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The Cobalt Wave Continues

Applied Materials Taps Co for Interconnect

Cobalt seems to be making an inexorable move into more and more applications as device features shrink. It’s largely been replacing tungsten in prior forays: for encapsulating copper and for high-aspect-ratio fill.

Well, cobalt now has a new target in its sights: copper interconnect. Yes, even venerable copper – which replaced aluminum somewhere around 20 years ago (IBM’s breakthrough was in 1997 – not even this century!). We’ll reprise some of the reasons why cobalt has been making inroads already, but then we’ll look particularly hard at why – and where – copper is at risk.

Melting the Grain

One of the big differences in how cobalt is handled is reflow. When it comes to replacing tungsten in the prior applications we saw, this has the immediate benefit of improving the quality of metal fill. Even if it deposits conformally, that’s undone by a reflow step that will eliminate any seams or voids in the fill.

In addition, when it comes to thin films, cobalt can also have lower resistance. That’s because the metal grain size is larger, making for smoother electron travel. The reason for the larger grains (at least partly) is that reflow step. It is, more or less, an anneal (as we’ll see), allowing grains to grow.

So… if that’s the case, then why not reflow tungsten and get the same benefits? Because tungsten is a refractory metal, meaning that it has a very high melting point – 3422 °C. Cobalt, on the other hand, melts at 1495 °C*. So it’s practical to reflow cobalt; tungsten… not so much.

Stacking up the Options

This time, we’re going to consider cobalt for interconnect. Applied Materials (“Applied” amongst friends) put together a comparison of tungsten, aluminum, copper, and cobalt. Notably, they made a distinction between narrow metal and wide metal features. So, for those of you silently asking the question, “Why now? What’s changed?” the answer is that feature size has changed.

Let’s focus on narrow features. The ability to fill “gaps” – which gave us the high-aspect-ratio application – is highest with cobalt based on – surprise – reflow. Resistance is also lowest with cobalt, as is reliability. That reliability thing largely relates to electromigration (EM).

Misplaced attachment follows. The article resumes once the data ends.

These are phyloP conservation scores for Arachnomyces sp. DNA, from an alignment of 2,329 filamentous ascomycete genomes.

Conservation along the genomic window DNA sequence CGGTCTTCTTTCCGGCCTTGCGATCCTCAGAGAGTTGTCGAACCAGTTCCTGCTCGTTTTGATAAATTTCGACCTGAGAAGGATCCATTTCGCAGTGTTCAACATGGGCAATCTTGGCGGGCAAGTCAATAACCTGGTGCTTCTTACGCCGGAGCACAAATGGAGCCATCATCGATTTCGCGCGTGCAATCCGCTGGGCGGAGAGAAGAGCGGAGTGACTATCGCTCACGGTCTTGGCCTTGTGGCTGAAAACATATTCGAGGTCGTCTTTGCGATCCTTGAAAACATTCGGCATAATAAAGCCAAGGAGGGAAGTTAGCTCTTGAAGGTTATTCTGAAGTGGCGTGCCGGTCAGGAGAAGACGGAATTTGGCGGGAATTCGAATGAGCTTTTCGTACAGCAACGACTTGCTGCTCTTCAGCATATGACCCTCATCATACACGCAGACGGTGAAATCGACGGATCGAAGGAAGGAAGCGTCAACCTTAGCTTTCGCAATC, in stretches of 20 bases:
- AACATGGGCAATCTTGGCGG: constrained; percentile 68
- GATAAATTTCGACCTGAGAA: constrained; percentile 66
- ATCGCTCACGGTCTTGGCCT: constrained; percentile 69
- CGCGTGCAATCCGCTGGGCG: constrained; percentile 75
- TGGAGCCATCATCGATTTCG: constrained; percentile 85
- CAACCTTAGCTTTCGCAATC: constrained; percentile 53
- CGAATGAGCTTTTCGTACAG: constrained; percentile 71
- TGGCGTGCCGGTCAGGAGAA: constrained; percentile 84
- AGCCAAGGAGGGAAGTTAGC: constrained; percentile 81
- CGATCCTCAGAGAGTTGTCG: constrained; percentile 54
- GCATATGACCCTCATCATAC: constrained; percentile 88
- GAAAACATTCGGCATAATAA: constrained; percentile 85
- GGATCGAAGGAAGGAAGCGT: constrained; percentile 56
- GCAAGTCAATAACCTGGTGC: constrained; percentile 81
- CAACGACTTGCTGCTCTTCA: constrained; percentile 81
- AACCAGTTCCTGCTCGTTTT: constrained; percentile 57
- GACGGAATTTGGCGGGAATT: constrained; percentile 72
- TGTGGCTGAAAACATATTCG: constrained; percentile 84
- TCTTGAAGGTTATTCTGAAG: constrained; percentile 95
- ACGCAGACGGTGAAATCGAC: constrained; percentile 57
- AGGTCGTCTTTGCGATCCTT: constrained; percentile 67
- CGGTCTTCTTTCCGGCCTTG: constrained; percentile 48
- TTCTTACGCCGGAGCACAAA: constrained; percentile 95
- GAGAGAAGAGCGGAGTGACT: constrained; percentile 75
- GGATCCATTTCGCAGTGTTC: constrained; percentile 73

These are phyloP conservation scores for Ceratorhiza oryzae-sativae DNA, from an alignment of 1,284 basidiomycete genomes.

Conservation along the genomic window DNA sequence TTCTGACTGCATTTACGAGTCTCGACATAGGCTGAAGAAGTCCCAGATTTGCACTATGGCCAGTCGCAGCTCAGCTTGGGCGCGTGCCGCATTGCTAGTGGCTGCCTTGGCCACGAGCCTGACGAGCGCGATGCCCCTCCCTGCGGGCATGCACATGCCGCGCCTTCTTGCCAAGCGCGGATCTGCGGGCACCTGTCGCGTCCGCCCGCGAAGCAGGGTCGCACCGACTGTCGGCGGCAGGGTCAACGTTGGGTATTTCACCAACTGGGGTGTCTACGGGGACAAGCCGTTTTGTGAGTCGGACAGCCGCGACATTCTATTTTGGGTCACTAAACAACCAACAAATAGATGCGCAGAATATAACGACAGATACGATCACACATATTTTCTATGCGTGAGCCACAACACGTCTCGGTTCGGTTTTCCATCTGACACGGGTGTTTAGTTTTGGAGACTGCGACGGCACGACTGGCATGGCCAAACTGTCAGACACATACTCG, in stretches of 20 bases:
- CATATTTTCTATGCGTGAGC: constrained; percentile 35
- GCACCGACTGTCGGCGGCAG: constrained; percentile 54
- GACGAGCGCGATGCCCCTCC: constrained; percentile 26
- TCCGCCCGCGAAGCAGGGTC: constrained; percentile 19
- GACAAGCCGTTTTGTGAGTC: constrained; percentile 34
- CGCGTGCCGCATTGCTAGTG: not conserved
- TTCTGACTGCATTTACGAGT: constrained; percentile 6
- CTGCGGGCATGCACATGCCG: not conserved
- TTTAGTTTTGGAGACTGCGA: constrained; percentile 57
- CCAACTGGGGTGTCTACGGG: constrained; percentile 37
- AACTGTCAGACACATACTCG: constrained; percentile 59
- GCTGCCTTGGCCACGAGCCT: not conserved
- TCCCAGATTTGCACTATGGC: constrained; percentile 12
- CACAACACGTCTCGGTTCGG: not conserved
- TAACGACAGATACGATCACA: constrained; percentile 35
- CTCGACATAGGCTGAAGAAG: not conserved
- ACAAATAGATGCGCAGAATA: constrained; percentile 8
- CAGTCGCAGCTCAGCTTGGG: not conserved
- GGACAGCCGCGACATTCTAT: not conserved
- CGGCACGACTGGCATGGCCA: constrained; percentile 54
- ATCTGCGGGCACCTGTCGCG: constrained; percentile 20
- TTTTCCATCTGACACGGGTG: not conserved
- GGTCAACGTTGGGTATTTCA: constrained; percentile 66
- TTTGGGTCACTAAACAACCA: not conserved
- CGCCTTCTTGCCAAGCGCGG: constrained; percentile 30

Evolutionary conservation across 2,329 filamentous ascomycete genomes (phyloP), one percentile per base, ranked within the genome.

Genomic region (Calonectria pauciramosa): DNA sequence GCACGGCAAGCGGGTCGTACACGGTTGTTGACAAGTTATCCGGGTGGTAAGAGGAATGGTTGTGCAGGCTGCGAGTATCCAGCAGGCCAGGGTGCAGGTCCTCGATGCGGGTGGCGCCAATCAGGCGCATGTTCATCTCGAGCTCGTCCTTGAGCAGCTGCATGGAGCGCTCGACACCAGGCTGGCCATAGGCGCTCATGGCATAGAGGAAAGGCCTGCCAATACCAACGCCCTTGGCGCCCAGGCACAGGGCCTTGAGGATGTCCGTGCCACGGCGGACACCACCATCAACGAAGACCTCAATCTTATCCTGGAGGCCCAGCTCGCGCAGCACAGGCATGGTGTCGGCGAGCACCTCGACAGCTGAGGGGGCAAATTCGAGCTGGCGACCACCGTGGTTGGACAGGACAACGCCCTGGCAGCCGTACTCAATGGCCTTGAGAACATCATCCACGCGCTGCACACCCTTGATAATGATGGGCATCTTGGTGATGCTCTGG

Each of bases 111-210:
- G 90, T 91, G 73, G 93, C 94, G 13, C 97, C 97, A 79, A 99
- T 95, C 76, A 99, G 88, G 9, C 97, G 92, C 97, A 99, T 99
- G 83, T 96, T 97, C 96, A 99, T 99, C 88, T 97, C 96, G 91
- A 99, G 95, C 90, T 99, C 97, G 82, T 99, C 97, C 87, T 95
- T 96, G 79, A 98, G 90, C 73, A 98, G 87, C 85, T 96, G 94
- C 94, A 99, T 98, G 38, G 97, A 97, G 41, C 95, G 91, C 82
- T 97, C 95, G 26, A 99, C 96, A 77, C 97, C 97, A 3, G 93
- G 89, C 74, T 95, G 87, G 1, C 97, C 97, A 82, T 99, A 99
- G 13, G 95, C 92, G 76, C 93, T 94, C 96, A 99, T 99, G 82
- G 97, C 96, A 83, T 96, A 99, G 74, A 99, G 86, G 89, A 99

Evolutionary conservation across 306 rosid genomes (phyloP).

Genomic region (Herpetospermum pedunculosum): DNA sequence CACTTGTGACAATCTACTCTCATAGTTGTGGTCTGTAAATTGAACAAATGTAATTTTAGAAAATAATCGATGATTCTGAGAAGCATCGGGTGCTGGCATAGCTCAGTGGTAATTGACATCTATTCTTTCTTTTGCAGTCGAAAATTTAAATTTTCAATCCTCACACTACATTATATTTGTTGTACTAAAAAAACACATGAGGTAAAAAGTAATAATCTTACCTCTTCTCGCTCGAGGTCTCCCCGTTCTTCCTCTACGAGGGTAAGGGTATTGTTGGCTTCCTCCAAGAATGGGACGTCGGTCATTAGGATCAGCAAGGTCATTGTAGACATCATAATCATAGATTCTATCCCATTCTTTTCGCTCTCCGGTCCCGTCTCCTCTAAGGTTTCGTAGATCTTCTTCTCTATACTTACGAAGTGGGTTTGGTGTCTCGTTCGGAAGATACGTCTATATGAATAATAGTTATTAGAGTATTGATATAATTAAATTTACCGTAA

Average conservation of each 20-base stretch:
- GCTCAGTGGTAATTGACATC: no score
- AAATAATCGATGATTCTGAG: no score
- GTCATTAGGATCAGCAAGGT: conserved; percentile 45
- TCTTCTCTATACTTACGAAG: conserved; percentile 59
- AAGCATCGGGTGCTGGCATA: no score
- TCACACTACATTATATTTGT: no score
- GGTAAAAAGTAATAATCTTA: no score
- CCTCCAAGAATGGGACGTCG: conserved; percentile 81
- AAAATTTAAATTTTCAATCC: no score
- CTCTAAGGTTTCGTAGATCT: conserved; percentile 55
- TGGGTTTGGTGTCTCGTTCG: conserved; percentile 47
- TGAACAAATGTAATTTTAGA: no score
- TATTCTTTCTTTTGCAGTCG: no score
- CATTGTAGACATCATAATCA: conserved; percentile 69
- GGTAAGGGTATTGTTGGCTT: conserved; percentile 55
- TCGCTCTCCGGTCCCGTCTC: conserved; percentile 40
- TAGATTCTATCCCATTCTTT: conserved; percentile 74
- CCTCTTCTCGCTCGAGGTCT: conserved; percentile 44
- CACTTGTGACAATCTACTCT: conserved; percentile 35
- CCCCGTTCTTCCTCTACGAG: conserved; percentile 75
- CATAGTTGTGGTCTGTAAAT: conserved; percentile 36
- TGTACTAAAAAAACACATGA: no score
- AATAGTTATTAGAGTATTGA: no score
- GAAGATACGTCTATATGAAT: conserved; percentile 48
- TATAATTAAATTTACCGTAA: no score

EM hurts copper due to its melting point – 1085 °C. Aluminum is even worse, with a melting point of 660 °C. So, even though cobalt’s melting point – well below that of tungsten – helps from a reflow standpoint, it’s still high enough to beat copper and aluminum when it comes to EM.

But what about resistance? Before we dig into the wherefores there, let’s take a quick peek at the wide-feature numbers. (Applied’s boundary between narrow and wide is 20-30 nm.) Here they compare only aluminum and copper – the only metals to attain widespread use in interconnect. When it comes to resistance, copper gets a green box. On the narrow side, it gets only a yellow box. OK, those box colors aren’t exactly quantitative, but can we conclude that wide copper is less resistive than narrow copper?

Well, that would be an obvious “Yes” if we were looking at resistance itself – anything wider is less resistive. But what if we’re looking at resistivity? (Which we are…) You’d think that this measure would factor out the whole dimension thing. But it’s still higher for narrower features. What’s up with that??

Here we get to the low-level notion of the mean free path of an electron. Applied has a graph of this metric for both copper and cobalt, as plotted against feature width. And lo, something unexpected happens: while copper dominates with wider features, there’s a crossover at around 10 nm. Above that, copper wins (and it looks like, with even wider lines, they become less sensitive to width – which sounds more intuitive). Below 10 nm, cobalt wins.

The Flow with Reflow

The cobalt interconnect flow is illustrated to the right. It probably looks familiar with the exception of that “anneal” step (which is where the reflow happens). In announcing this cobalt process, Applied is also introducing a new machine that performs this step: the Producer® Pyra™ Anneal machine. Deposition is done, as before, on the Endura® line; planarization is done on the Reflexion® LK Prime™ CMP Co machine.

While the Endura line does allow some integration, the “fill → anneal → overburden → planarization” flow involves FOUPs and moves each time (Endura → Producer → Endura → Reflexion)..

The overburden isn’t new to cobalt, but you might notice that it’s deposited after the anneal step – so that it isn’t annealed. Applied confirmed that the CVD fill slightly overfills the features, so all of the cobalt fill gets annealed. The overburden is applied with PVD, and they say that it’s a clean, pure film; so any of the overburden remaining after CMP should perform well along with the underlying annealed cobalt.

Presumably, if cobalt proves itself out in these applications, then, as dimensions continue to shrink, cobalt will move up the stack little by little. Will it ever take over all the way to the power grid? That’s tough to imagine… Power lines less than 10 nm wide sound sketchy. Then again, smarter people than I have made such obvious predictions before and been proven wrong. So it will be interesting to see just how far cobalt goes in this whole thing. Who knows… in a couple more years, we might be having this little chat again.

*Source: Applied Materials

All images courtesy Applied Materials

 

More info:

Applied Materials Cobalt Product Suite

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